Development

Helpful Books for Front-End Developers

“Please, no matter how we advance technologically, please don’t abandon the book. There is nothing in our material world more beautiful than the book.” –Patti Smith

There are many great pathways to glean new information out there, whether it be on the web or in a class. Your mileage may vary depending on your learning style or the topic at hand. With the tech industry, evolution often occurs at a faster rate than print media can keep up.

Still, sometimes a good ol’ print version of what you need comes along that earns its place on your bookshelf. Maybe it got there after you heard it mentioned for the tenth time. Maybe it is the book you always find yourself lending out to someone when they want to dip their feet in to a new niche (regardless of the evolution of name-your-favourite-framework-here.js). Maybe it is the book that someone leant to you at a crucial step of your learning. There are brilliant books for front-end developers out there–and they are definitely worth looking over.

A single book won’t be able to provide you with the breadth of information necessary, especially with today’s multi-dimensional coding ecosystems. Often, books cite wonderfully curated online resources so you are able to use their foundation as a jumping off point for knowledge expansion.

The WordPress-specific

WebDevStudios is abundant with people who know more than a few things about WordPress–with a stack of books to their credit, no less! One book from this list is Professional WordPress: Design and Development, which starts from a top-level view on WordPress then digs down into all the nitty-gritty. Sure, I’m biased, but this is a wonderful additional to any WordPress developer’s bookshelf.

The Process

For those who want to know more about the principles of intuitive navigation and information design, Don’t Make Me Think: A Common Sense Approach to Web Usability, by Steve Krug, is an excellent straight-forward resource for both beginners and the more-seasoned on how people connect with interfaces. This is a good resource for management, designers, and developers alike.Print book covers displayed in line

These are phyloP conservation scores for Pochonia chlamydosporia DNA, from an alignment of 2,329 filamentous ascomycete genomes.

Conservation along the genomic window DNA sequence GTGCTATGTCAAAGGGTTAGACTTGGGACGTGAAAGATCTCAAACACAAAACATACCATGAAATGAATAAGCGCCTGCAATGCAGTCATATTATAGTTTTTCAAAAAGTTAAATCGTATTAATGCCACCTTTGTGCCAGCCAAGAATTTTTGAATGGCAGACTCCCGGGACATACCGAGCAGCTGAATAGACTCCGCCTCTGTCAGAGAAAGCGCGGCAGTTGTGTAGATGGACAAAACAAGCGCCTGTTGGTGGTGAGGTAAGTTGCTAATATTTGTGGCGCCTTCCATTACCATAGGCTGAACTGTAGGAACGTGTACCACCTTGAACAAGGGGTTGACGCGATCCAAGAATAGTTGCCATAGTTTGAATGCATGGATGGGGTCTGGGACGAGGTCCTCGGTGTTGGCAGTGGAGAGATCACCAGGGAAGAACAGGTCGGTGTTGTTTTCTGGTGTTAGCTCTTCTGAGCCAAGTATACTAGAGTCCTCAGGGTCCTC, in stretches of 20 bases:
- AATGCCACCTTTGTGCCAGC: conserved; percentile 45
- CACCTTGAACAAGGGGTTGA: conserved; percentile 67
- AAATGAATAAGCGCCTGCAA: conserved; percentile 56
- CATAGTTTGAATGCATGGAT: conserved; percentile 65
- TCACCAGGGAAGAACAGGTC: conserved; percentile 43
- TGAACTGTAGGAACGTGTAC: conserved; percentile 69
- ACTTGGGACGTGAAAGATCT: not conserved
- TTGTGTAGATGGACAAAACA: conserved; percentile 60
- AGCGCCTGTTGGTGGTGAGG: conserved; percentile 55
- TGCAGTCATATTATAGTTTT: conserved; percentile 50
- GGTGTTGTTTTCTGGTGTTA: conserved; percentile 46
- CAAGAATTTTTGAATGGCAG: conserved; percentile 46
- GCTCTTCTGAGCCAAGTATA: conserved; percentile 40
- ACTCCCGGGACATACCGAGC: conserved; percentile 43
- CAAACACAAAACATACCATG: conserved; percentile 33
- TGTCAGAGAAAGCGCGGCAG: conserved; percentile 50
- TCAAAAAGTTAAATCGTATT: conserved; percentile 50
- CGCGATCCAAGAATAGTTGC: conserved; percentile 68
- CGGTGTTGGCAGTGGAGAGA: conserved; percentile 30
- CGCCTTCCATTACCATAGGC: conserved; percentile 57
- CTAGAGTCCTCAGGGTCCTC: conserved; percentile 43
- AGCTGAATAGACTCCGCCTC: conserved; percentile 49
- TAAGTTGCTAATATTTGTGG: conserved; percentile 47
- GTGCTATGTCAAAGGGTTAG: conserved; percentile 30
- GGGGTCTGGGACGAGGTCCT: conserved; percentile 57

The Visual

Are you more visually inclined? Jon Duckett’s books on HTML/CSS and JavaScript/jQuery may be a good fit. They each include code examples and there is a general assumption of little-to-no previous programming experience that make these a good beginner’s starting point and reference.

The Varied

Smashing Magazine offers many great resources and one compilation is Smashing Book 5: Real-Life Responsive Web Design. While responsive design is a default these days, this gathers techniques and strategies on everything from workflow to SVGs to debugging. (There is a level of assumed knowledge and experience in many chapters.)

The Non-Code Code Books
  • Code: The Hidden Language of Computer Hardware and Software: Starting with Morse Code and working its way linearly through telegraphs, barcodes and I/O devices, this isn’t going to teach you how to better implement code but you will likely have a new respect for the history behind the work you’re doing (Published in 2000, so don’t expect discussion of technologies beyond)
  • Quiet: The Power of Introverts in a World That Can’t Stop Talking: Okay, this one has truly nothing to do specifically with code. This book explores the dominant values of business culture and how the leadership potential of introverts is often overlooked.

What are some other must-reads that you have on your bookshelf?

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